• Probable mineral reserves are those Measured or Indicated mineral resource blocks which are considered economic and for which EDR has a mine plan in place. For the Guanaceví mine project, this is applicable to blocks located a maximum of 25 metres to 35 metres either vertically or horizontally from development and the drill holes data.

Mineral Reserves stated as at 31 of December 2020

Resource Classification

Tonnes

Silver g/t

Gold g/t

Silver oz

Gold oz

 

 

 

 

 

 

Proven

141,000

319

0.82

1,445,000

  3,700

Probable

948,000

346

0.95

10,554,000

28,800

Total Proven & Probable

1,089,000

343

0.93

11,999,000

32,500

 

 

 

 

 

 

Notes for mineral reserve estimation

1. Guanaceví Mineral Resource and Mineral Reserve cut-off grades are based on a 225 g/t silver equivalent for Santa Cruz Sur of Guanaceví, 222 g/t silver equivalent for Santa Cruz, 237 g/t silver equivalent for Milache of Guanaceví and 280 g/t silver equivalent for Porvenir Norte and the El Curso concession of Guanacevi;

2. Guanaceví Metallurgical Recoveries are 84.6% silver and 85.7% gold

3. Mining recoveries of 93% were applied for mineral reserve estimate calculations

4. Minimum mining widths are 0.8 meters for mineral reserve estimate calculations

5. Dilution factor is 34.7%, the dilution factors are calculated based on estimates of internal dilution of cameras and external empirical factor dilution.

6. Price assumptions are $16.51 per ounce for silver and $1,465 per ounce for gold

Bolañitos Mines Project (formerly the Guanajuato Mines Project), Guanajuato State, Mexico

The following summary of the Bolañitos Mines Project is extracted from the technical report titled "National Instrument 43-101 Technical Report: Updated Mineral Resource and Reserve Estimates for the Bolañitos Project, Guanajuato State, Mexico" prepared by Hard Rock Consulting LLC, with an effective date of December 31, 2016 and dated March 3, 2017 and amended March 27, 2018. The complete report can be viewed on SEDAR at www.sedar.com.  The technical report is incorporated by reference in its entirety into this AIF.


Executive Summary

Introduction

Hard Rock Consulting, LLC ("HRC") was retained by Endeavour Silver Corp. ("EDR") to complete an independent technical audit and to update the mineral resource and reserve estimates for the Bolañitos Project (the "Project") located in Guanajuato State, Mexico. This report presents the results of HRC's efforts, and is intended to fulfill the Standards of Disclosure for Mineral Projects according to Canadian National Instrument 43-101 ("NI 43-101"). This report was prepared in accordance with the requirements and guidelines set forth in Companion Policy 43-101CP and Form 43-101F1 (June 2011), and the mineral resources and reserves presented herein are classified according to Canadian Institute of Mining, Metallurgy and Petroleum ("CIM") Definition Standards - For Mineral Resources and Mineral Reserves, prepared by the CIM Standing Committee on Reserve Definitions and adopted by CIM Council on May 10, 2014. The mineral resource and mineral reserve estimates reported here are based on all available technical data and information as of December 31, 2016.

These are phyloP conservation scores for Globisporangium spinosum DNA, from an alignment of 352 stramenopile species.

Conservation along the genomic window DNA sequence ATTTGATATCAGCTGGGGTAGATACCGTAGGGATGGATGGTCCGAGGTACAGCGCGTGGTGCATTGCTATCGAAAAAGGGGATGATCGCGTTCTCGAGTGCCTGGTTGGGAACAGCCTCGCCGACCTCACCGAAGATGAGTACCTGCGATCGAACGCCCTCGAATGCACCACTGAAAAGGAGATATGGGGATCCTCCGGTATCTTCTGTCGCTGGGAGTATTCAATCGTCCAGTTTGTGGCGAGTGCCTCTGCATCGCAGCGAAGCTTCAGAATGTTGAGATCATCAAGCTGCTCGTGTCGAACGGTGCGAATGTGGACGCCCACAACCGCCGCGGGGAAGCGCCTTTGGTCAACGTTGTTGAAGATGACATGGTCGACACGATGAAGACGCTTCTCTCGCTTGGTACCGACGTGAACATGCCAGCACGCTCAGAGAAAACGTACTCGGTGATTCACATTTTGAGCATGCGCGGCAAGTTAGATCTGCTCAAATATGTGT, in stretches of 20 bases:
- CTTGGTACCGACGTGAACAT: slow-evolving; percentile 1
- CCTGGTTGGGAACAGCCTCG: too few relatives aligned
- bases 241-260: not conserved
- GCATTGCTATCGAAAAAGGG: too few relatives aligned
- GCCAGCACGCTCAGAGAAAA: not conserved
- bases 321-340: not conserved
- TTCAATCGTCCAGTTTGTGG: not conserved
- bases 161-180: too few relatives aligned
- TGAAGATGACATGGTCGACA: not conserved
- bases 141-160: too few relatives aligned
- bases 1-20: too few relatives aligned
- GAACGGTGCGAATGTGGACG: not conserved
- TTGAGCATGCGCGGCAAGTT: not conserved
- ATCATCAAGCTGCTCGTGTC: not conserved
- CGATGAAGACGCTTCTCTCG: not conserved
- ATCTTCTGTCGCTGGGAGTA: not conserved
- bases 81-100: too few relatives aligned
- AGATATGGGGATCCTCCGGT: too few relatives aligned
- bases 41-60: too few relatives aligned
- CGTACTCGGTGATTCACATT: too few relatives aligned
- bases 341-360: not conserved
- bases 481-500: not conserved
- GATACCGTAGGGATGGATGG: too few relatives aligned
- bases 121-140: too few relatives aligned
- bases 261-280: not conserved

Property Description and Ownership

In 2007, EDR acquired the Bolañitos mine from Industrias Peñoles S.A. de C.V. (Peñoles), the owner at the time, and Minas de la Luz, S.A. de C.V. (Minas de la Luz), the operator at the time. The acquisition included the Mina Cebada, Mina Bolañitos, Mina Golondrinas and Mina Asunción (as well as a few other currently closed mines). Minas de la Luz continued as the operator of the mines until June, 2007, when EDR assumed control. The Mina Asunción is very close to the Mina Bolañitos and the two are currently connected underground.

The Bolañitos Project is located in the state of Guanajuato, Mexico. The mine consists of three operating mines: the Bolañitos, Lucero, and Asuncion mines, which are located near the town of La Luz, about 12 km to the northeast of Guanajuato. All of the mines are readily accessed by paved and gravel roads. EDR also owns the inactive Cebada mine, located about 5 km north of the city of Guanajuato, and the inactive Golondrinas mine, which is 3.5 km to the southwest of Cebada.

Geology and Mineralization